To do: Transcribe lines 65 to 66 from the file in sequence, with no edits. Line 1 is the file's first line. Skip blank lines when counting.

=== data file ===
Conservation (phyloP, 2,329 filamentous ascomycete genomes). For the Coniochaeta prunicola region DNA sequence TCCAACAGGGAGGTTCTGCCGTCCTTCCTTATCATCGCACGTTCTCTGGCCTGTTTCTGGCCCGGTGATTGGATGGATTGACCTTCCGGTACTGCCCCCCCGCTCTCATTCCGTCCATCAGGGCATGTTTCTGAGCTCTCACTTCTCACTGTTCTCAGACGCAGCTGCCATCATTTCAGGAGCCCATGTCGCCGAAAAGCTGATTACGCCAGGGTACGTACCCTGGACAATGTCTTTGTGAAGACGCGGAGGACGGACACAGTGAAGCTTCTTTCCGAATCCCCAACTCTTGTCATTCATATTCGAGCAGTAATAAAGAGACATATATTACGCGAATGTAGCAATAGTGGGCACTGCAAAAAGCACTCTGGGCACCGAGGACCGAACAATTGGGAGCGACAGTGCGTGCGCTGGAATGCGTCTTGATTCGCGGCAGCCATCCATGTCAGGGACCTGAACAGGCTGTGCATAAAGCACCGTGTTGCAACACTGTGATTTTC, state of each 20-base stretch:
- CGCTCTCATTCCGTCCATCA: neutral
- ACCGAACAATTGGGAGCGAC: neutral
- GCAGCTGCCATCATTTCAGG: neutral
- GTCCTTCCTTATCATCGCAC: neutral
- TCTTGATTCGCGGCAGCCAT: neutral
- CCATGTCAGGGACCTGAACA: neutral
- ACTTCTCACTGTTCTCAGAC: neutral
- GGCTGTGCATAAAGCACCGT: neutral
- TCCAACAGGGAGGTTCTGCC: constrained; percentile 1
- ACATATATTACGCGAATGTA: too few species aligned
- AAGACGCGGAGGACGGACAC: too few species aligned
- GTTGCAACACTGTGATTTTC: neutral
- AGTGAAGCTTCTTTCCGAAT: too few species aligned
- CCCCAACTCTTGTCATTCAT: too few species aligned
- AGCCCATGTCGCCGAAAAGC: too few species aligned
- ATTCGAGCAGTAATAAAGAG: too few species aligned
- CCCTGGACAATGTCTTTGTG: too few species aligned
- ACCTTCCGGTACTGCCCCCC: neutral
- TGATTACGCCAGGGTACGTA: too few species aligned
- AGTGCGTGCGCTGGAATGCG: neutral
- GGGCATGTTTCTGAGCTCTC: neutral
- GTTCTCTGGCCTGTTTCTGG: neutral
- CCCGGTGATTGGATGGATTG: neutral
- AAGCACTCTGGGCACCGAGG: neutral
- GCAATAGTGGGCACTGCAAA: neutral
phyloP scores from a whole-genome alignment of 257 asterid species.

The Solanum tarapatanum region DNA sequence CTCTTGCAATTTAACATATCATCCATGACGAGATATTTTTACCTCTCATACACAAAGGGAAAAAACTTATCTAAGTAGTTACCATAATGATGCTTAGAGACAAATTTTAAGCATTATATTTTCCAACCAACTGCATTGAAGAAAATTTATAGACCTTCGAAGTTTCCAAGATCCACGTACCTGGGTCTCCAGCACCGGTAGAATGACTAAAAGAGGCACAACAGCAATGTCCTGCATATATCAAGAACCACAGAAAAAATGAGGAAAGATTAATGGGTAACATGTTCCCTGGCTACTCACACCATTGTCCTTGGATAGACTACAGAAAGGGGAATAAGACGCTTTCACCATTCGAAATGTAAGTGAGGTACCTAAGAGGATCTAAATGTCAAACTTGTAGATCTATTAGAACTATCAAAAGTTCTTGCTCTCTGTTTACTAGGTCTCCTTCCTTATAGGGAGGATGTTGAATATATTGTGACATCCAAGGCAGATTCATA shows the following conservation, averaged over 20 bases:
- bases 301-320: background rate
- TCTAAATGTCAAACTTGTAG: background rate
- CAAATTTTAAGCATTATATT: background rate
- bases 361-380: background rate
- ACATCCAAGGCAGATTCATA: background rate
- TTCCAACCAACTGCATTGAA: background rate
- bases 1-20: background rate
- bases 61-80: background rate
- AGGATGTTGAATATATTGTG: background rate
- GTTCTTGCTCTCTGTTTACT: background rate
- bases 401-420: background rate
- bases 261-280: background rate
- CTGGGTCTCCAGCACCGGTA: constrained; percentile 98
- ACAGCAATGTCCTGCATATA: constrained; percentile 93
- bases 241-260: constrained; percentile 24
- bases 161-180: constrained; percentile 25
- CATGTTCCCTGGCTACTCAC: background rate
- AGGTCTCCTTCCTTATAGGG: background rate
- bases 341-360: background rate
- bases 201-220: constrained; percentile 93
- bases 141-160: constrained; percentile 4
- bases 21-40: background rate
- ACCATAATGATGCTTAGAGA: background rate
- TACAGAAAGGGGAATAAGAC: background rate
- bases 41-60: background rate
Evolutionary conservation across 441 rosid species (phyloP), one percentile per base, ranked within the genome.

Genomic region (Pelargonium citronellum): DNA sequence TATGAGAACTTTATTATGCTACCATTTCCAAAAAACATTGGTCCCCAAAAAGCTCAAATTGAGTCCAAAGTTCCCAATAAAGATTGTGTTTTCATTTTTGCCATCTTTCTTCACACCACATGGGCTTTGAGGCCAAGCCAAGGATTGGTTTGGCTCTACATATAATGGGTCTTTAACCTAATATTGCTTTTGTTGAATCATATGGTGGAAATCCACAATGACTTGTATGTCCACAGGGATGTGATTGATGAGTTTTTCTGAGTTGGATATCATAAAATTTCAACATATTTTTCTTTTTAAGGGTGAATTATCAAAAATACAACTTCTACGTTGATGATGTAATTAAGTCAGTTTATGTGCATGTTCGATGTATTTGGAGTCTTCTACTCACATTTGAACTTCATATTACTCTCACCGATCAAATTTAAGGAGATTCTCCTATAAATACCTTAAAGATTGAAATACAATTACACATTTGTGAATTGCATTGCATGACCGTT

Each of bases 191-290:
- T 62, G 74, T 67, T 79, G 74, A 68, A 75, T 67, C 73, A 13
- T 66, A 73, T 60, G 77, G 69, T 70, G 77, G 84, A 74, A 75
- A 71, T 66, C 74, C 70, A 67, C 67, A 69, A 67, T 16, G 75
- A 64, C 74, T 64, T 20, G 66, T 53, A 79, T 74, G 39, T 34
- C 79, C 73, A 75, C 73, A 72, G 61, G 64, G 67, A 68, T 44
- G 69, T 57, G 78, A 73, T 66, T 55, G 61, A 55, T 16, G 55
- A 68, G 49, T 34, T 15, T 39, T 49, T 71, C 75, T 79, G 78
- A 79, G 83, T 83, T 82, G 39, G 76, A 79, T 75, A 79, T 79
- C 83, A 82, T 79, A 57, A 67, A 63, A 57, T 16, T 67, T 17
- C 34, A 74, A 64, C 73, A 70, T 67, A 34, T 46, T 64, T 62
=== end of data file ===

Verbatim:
- C 83, A 82, T 79, A 57, A 67, A 63, A 57, T 16, T 67, T 17
- C 34, A 74, A 64, C 73, A 70, T 67, A 34, T 46, T 64, T 62